February is celebrated as Black History Month—and this February, the Anglican Journal makes note of that tradition by turning its attention to Black and African Christians inside and outside of the Anglican Church of Canada.
We begin with an exploration of the language that we use in church—often tied to Scripture—that treats darkness and blackness as negative qualities. For insight on this subject, the Journal spoke with Lutheran and United Church of Canada leaders who have worked to disconnect words like “dark” and “black” from evil and “light” and “white” from goodness. We look again to the United Church as we report on a public conversation between its general secretary, the Rev. Michael Blair, and National Indigenous Anglican Archbishop Mark MacDonald about how the church can decolonize itself around issues affecting Black Canadian Christians, including theology grants and the creation of an African-Canadian theological institution.
The impact of Black Anglicans on the life of the church can be seen all over the world—with the anti-apartheid movement in South Africa reminding us of the more recent history of institutionalized anti-Black racism and how the church can stand against it. To learn about that history—as well as the role that racial capitalism plays in the life of present-day South Africa, the Journal spoke at length with Archbishop Thabo Makgoba, archbishop of Cape Town and primate of the Anglican Church of Southern Africa.
Looking back towards North America and its own history of racism, we consider the life of Absalom Jones, the first Black priest of the Episcopal Church. Jones fought for his freedom—and for ordination—and paved the way for many that would follow in the fight against slavery and for the well-being of his neighbours. And to understand the overall impact of Black Christian lives on North America, the Journal sought the reflections of Canon Kelly Brown Douglas, dean of the Episcopal Divinity School at Union Theological Seminary, and Canon Stephen Fields, incumbent at Holy Trinity Anglican Church in Thornhill, Ont., and founding chair of the diocese of Toronto’s Black Anglicans Coordinating Committee. Both priests spoke to the way that Black faith has held the church and society to account for worldly injustice.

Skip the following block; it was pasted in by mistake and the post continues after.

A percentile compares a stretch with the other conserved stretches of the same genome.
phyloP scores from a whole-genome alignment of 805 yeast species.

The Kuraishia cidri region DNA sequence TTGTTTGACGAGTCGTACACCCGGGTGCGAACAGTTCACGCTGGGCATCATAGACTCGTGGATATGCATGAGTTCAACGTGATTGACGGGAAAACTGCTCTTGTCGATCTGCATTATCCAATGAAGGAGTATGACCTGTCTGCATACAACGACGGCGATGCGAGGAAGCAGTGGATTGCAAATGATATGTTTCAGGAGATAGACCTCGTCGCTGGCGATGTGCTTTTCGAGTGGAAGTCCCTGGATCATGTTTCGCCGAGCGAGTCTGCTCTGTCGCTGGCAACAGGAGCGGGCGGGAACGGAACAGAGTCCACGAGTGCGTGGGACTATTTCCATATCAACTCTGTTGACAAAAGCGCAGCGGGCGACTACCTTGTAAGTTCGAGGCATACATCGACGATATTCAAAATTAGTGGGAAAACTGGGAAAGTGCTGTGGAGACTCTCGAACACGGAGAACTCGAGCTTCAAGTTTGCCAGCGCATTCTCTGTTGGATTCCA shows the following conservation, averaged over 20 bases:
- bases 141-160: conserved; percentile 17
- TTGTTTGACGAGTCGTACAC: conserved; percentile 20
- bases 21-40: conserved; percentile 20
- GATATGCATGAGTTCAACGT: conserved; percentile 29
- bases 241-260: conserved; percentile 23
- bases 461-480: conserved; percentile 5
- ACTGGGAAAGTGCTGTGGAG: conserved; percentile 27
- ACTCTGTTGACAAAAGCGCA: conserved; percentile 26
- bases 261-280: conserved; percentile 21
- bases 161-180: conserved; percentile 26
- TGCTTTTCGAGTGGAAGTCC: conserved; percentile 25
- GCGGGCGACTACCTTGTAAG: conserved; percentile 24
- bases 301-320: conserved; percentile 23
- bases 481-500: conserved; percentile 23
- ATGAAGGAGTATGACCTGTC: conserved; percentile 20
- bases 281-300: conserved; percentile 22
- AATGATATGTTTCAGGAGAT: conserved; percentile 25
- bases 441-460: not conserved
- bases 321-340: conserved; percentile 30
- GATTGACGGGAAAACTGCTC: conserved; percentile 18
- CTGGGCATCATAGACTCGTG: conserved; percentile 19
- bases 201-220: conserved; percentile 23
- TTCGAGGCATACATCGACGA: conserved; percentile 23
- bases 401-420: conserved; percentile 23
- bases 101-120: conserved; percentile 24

One of the theological questions raised in discussing race and racism’s present impacts on our world is, “How might we better see God in one another?” The Journal asked a few leaders in the Anglican Church of Canada to respond to this question. In “White Jesus and Me,” Catherine Pate, director of communications for the diocese of Islands and Inlets (British Columbia), reflects on the ways in which Anglicans have struggled to welcome certain kinds of people into faith communities—especially to positions of authority and leadership. Archbishop Linda Nicholls, primate of the Anglican Church of Canada, similarly suggests ways for Anglicans to set aside culturally rooted expectations of both the church and of God, while Archbishop MacDonald ponders the relationship between identity and idolatry. We also hear from Canon Scott Sharman, the church’s animator for ecumenical and interfaith relations, on seeing God through the seeking of others.
As usual, the Journal offers a few items of news from throughout the church. In this issue, we learn about a new pandemic-era resource for theological reflection on Eucharistic and sacramental theology; the election and consecration of a new bishop in Eastern Newfoundland and Labrador; a parish merger in Regina; home baptisms in Moosonee; and reporting on an Anglican Foundation of Canada-funded program that helps Toronto children with homework and study. The issue closes with a remembrance of Canon Angus Sewap, a Saskatchewan-based priest who recently died from complications of COVID-19.
Finally, and on an editorial note, I will say that Black Lives Matter—though the pages of the Anglican Journal probably haven’t consistently delivered that message. Unfortunately, this might be said of many groups of people who have been conspicuously absent from the life of the Journal. If you have spent years reading the Journal but have never truly felt represented in its pages, I ask for your forgiveness and your wisdom. If you’d like, please help me by reaching out and sharing your experience at [email protected]. I want us to be better.
It’s my hope that this issue is a start of something new—not just a “Black History Month Special” but an attempt at reformulating our reporting, reconsidering our assumptions about the church, and re-thinking the nature of God.
—Matthew Townsend, editor